Still, one of Delaware’s Democratic U.S. senators, Tom Carper, claimed in a letter to the EPA that the Defense Department is currently only cleaning up sites where groundwater readings exceed 400 parts per trillion, and only removing the chemicals to 70 ppt. The Pentagon was joined by NASA and the Small Business Administration in lobbying for more relaxed standards, the senator said.

The Pentagon report only referenced two PFAS varieties — PFOA and PFOS — even though thousands of other varieties are known to exist. The report was issued last year, and reported Thursday by The New York Times, along with Carper’s letter.

The Defense Department’s maneuvering is expected to have little impact on cleanup operations around Peterson Air Force Base, Colorado health officials say.

State regulations would still force the Air Force to clean up the tainted Widefield aquifer to a more stringent standard that is in line with the EPA’s current health advisory, according to Kelly MacGregor, a Colorado Department of Health and Environment spokeswoman.

The state’s Water Quality Control Commission voted unanimously in April to adopt a site-specific groundwater quality standard of 70 ppt for the same two chemicals — PFOA and PFOS — combined.

Even without the state standard, the aquifer’s contamination downstream from the base is so bad that cleanup efforts around Peterson would likely go unaffected by the Pentagon’s lobbying.

Seven wells drilled about three years ago in the Widefield aquifer showed PFOS at levels of 400 ppt or greater. One well drilled at the Colorado Springs Airport found the chemical at 1,600 ppt.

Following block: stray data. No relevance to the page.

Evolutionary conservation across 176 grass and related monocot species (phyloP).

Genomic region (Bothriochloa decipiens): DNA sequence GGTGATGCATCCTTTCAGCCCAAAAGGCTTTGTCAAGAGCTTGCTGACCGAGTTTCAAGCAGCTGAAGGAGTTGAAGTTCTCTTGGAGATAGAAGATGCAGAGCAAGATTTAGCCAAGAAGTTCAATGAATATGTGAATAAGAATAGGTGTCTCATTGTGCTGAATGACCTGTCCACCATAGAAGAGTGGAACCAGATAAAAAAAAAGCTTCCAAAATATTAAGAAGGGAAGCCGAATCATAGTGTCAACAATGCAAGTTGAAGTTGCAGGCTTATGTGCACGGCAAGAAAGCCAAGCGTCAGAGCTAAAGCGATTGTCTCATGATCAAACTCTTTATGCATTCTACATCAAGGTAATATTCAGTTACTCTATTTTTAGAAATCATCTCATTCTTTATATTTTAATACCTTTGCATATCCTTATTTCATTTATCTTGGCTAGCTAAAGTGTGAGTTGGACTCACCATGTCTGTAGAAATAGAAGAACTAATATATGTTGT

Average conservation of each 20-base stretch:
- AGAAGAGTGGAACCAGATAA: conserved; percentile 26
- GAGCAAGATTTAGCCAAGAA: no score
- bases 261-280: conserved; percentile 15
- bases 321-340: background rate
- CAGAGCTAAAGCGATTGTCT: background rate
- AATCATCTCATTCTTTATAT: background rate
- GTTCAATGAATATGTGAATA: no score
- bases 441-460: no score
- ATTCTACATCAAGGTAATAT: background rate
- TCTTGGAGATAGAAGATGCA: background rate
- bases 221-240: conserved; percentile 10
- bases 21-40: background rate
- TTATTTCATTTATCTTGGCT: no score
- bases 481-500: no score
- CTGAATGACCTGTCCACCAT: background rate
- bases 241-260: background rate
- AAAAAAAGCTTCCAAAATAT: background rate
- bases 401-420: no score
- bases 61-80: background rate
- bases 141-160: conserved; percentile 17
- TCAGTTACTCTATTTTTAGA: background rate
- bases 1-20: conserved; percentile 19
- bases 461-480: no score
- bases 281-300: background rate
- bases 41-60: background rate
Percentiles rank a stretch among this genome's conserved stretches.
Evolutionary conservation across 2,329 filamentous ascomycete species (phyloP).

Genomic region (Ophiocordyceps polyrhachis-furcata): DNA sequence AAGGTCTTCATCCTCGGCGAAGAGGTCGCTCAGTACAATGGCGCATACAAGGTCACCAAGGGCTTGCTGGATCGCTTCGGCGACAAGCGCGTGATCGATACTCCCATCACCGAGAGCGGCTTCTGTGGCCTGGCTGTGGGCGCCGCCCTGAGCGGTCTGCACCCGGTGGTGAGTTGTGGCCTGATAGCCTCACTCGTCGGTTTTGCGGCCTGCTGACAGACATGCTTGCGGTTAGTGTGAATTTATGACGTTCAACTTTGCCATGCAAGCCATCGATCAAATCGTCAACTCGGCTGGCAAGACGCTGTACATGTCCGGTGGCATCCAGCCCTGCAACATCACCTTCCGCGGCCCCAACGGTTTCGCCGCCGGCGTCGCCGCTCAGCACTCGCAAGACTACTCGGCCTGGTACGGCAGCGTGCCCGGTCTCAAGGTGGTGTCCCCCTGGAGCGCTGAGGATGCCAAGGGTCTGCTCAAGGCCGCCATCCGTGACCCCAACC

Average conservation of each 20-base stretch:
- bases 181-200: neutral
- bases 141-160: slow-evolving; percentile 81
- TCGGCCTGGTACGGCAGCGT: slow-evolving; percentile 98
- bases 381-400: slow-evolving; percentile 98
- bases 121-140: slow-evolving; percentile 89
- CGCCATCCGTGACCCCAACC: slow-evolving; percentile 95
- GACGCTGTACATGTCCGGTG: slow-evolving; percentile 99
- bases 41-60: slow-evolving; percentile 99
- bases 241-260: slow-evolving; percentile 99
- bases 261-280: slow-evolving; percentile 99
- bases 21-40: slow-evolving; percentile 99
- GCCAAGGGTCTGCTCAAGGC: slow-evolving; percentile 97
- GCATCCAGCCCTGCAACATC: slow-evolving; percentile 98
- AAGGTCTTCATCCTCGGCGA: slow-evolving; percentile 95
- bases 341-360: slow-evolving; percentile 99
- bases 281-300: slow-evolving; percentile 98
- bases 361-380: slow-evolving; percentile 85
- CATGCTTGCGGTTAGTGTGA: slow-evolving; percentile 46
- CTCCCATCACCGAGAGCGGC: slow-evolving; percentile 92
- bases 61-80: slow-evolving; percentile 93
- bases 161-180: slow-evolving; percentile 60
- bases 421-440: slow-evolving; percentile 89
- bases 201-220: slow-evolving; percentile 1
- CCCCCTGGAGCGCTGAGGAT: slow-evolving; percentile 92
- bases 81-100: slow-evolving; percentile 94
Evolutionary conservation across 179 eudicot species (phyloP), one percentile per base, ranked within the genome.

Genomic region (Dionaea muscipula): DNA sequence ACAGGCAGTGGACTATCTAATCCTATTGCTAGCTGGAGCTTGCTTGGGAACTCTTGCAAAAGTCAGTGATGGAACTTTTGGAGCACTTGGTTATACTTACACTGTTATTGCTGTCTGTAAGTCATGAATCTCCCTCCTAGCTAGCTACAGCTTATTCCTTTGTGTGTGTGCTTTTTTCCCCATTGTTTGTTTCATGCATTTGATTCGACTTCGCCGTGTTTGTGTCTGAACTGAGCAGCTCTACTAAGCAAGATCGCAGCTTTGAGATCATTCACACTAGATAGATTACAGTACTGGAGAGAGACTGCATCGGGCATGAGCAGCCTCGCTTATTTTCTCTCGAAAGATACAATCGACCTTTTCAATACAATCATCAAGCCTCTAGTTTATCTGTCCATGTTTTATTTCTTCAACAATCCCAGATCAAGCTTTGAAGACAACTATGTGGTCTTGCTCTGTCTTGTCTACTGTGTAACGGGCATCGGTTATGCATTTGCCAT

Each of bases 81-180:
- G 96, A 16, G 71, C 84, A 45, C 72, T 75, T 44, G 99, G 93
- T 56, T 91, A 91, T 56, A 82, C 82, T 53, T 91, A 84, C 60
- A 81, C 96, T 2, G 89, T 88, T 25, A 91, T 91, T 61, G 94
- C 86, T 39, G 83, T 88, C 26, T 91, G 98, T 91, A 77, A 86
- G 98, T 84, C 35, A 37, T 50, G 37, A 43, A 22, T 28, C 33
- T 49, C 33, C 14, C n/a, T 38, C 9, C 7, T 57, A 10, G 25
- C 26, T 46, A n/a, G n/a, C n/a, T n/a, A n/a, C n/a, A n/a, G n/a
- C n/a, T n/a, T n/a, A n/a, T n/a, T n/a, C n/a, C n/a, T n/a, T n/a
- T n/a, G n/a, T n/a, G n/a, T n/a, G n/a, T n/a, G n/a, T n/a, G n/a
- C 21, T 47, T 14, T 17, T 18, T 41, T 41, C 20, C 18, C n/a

Neither the state’s adopted groundwater standard, nor lobbying efforts in Washington, D.C., touch on the thousands of other types of chemicals, also called perfluorinated compounds.

For communities affected by use of the foam, such as Security, Widefield and Fountain, that could be a significant problem, Andrews said.

For example, another type of chemical called PFHxS is often associated with use of the firefighting foam. And no other type of perfluorinated compound was as common in drinking water samples taken from Security or Fountain wells as PFHxS, nor present at such high levels, according to EPA drinking water data.

A couple of other chemicals were reported as frequently in wells serving Widefield. But again, none were as consistently high as PFHxS.

It also has been found in the drinking water of dozens of other water districts across the country, EPA results show. The federal Agency for Toxic Substances and Disease Registry says it could cause liver damage and a decreased ability to respond to vaccines.

Several other types of PFAS also have raised health concerns while being found in water systems across the country.

“Really we’d like to see the EPA and the DoD focusing on reducing the total PFAS contamination … shifting into high gear and taking responsibility for cleaning up all of this contamination,” Andrews said.